News National Holden on for now … but for how much longer?

Holden on for now … but for how much longer?

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The debate over the future of Holden moved into top gear on Tuesday when chief executive Mike Devereaux told a Productivity Commission inquiry in Melbourne that there was no timeframe for the decision on Holden’s Australian operations.

Mr Devereux told the Productivity Commission that the cost of losing the car manufacturing industry would dwarf the cost of keeping it, and warned of the disastrous effect Holden’s withdrawal would have on the economy.

“The economic benefit of us making things is $33 billion to the Australian economy,” he said. “That’s 18 times the assistance we receive.”

But he also declined to outline any timetable for a decision and warned that ongoing government support was vital for the company to continue to invest in local production.

“We need a public/private partnership over the long term to be able to be relatively competitive,” Mr Devereux told a Productivity Commission inquiry into the automotive industry.

Holden boss Mike Devereaux
Holden chief Mike Devereaux: ‘No decisions have been made’. Photo: AAP

Everyone else has their say

It was an appearance that triggered a spirited response from all sides of the debate.

Acting prime minister Warren Truss said a statement released by Holden Australia’s parent General Motors on Tuesday made no clear commitment to continue manufacturing in Australia. 

“So today I have written to the general manager of Holden, Mr (Mike) Devereux, asking General Motors to make an immediate statement clarifying their intentions,” Mr Truss said during question time.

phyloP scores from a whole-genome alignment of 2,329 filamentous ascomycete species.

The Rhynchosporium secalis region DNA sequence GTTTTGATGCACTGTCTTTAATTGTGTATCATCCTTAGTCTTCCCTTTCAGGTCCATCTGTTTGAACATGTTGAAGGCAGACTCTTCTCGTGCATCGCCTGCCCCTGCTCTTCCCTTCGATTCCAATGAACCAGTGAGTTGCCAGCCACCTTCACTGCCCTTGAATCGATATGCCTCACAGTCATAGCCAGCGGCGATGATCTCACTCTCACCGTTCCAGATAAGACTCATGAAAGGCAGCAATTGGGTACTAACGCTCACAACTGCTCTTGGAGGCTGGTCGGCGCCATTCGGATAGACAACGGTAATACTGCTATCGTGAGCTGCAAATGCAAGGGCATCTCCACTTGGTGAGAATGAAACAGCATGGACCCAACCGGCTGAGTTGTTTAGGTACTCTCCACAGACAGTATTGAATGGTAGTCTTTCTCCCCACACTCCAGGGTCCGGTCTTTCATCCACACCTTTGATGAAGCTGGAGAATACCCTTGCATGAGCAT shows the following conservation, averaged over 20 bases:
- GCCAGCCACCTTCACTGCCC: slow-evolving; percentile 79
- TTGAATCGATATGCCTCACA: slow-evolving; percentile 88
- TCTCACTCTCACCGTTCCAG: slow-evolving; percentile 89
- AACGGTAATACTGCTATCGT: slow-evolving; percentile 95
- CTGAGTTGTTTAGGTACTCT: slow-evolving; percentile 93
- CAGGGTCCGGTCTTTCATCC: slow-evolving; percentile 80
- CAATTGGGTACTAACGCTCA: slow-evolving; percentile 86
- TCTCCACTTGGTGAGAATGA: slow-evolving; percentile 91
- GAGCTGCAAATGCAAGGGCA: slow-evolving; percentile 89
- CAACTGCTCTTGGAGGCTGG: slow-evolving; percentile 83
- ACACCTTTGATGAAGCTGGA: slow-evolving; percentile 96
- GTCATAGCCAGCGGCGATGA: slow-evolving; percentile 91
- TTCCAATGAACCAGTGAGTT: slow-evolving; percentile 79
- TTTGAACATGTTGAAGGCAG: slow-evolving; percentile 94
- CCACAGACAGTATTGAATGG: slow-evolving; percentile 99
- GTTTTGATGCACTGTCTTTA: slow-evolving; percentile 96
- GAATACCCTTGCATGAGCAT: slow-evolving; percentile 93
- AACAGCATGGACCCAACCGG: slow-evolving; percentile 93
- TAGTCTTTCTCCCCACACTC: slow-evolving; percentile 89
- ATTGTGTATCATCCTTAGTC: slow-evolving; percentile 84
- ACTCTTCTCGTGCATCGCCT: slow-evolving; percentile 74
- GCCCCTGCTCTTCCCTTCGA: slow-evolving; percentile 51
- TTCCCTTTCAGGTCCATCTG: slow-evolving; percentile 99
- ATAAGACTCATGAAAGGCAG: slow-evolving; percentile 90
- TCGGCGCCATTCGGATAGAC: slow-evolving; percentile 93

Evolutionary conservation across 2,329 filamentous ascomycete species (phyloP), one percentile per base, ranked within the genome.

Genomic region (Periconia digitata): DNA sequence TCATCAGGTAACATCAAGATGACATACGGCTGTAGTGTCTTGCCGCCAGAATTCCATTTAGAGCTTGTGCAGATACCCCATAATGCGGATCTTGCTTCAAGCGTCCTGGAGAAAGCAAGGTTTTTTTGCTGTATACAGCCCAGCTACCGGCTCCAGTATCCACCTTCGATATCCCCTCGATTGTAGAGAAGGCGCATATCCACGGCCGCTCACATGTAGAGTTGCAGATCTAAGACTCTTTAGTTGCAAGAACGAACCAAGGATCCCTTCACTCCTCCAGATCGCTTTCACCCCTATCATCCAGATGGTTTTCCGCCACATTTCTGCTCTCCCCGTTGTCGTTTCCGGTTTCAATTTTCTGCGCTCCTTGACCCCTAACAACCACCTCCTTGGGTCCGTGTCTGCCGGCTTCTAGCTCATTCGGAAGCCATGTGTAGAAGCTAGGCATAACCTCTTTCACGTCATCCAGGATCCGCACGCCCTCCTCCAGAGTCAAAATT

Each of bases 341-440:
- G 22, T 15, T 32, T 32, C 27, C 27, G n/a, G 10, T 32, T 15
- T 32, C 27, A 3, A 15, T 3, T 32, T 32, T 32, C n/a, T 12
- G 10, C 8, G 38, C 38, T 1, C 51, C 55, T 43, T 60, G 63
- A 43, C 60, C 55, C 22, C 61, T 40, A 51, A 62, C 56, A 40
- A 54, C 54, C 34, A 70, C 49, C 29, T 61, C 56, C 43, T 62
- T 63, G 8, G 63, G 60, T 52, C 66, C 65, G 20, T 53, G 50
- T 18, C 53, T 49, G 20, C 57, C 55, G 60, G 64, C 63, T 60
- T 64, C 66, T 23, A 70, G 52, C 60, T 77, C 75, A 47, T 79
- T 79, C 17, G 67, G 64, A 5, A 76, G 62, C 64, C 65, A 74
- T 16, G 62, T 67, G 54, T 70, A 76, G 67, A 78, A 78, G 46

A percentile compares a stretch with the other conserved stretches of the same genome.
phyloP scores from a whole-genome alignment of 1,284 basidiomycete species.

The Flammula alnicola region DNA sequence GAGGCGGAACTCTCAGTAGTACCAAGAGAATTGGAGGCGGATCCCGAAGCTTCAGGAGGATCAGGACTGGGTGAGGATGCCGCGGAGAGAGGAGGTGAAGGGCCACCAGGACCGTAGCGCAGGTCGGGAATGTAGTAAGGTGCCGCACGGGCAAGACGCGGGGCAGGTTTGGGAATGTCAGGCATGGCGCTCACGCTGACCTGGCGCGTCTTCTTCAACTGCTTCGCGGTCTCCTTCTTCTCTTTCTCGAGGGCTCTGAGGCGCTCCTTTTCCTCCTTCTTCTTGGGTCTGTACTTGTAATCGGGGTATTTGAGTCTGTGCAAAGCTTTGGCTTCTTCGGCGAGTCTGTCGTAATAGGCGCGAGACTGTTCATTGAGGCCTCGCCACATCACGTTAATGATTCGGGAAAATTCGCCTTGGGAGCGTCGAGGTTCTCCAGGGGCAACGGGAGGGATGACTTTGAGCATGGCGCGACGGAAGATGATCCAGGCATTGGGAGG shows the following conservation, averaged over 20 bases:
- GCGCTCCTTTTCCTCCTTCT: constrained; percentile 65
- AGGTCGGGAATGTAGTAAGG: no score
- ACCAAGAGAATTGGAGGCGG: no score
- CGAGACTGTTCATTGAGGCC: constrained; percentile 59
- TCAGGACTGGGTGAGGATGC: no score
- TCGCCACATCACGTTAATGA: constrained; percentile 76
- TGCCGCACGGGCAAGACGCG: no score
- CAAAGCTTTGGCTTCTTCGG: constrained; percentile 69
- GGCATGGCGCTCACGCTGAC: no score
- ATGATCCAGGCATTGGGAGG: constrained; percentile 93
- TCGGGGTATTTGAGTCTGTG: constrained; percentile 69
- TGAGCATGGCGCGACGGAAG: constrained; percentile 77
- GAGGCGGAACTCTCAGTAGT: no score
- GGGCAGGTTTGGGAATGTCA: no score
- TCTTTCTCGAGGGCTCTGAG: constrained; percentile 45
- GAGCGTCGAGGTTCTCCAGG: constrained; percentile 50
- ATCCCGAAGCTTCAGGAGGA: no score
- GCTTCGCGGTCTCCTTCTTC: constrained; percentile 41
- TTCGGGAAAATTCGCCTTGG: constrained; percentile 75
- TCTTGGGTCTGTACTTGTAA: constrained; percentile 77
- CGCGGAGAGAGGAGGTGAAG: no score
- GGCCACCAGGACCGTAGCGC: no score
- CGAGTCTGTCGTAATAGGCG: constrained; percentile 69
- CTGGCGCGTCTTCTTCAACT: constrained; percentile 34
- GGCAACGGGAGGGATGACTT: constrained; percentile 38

Mr Truss said just two years ago the company was reporting sustainable profitability, yet now it had not ruled out abandoning manufacturing in Australia.

“They owe this to the workers of General Motors – let us not go into a Christmas period without them making a clear commitment to manufacturing in this country,” Mr Truss said on Tuesday.

Asked about Mr Devereux’s comment that the cost of losing the local car manufacturing industry would dwarf the cost of keeping it, Mr Hockey said: “There is no shortage of money that has been going to the motor manufacturing industry.”

The treasurer said $1.1 billion was given to the sector in 2011 – equating to about $48,000 per manufacturing worker – and another $1 billion had been put on the table.

“There is a hell of a lot of industries in Australia that would love to get the assistance that the motor vehicle industry is getting,” Mr Hockey told parliament.

“A hell of a lot of other businesses and foreign owned businesses that would love to be able to remit taxpayer money from Australian taxpayers to head office in Detroit, or London or Tokyo or anywhere else.”

What’s left?

Meanwhile, the opposition said that without a car manufacturing industry Australia risked being just a quarry, a farm and a beach.

Holden is considering its future in Australia as it battles the high dollar, cost pressures and tough overseas competition.

South Australian Premier Jay Weatherill said Mr Devereux had made it clear the company wanted to stay in Australia and had “kicked to death” reports that a decision to close had already been made.

“Mr Devereux has given the clearest of possible indications that Holden is not going to close and they want to continue making cars in Australia,” the premier said.

“It’s over to the federal government. No more excuses, the focus is on them. The future of Holden is in the hands of the prime minister.”

The Australian Manufacturing Workers Union (AMWU) said Mr Devereux’s comments were good news but failed to provide any assurances for workers.

“It keeps us in the ball game,” a spokesman said.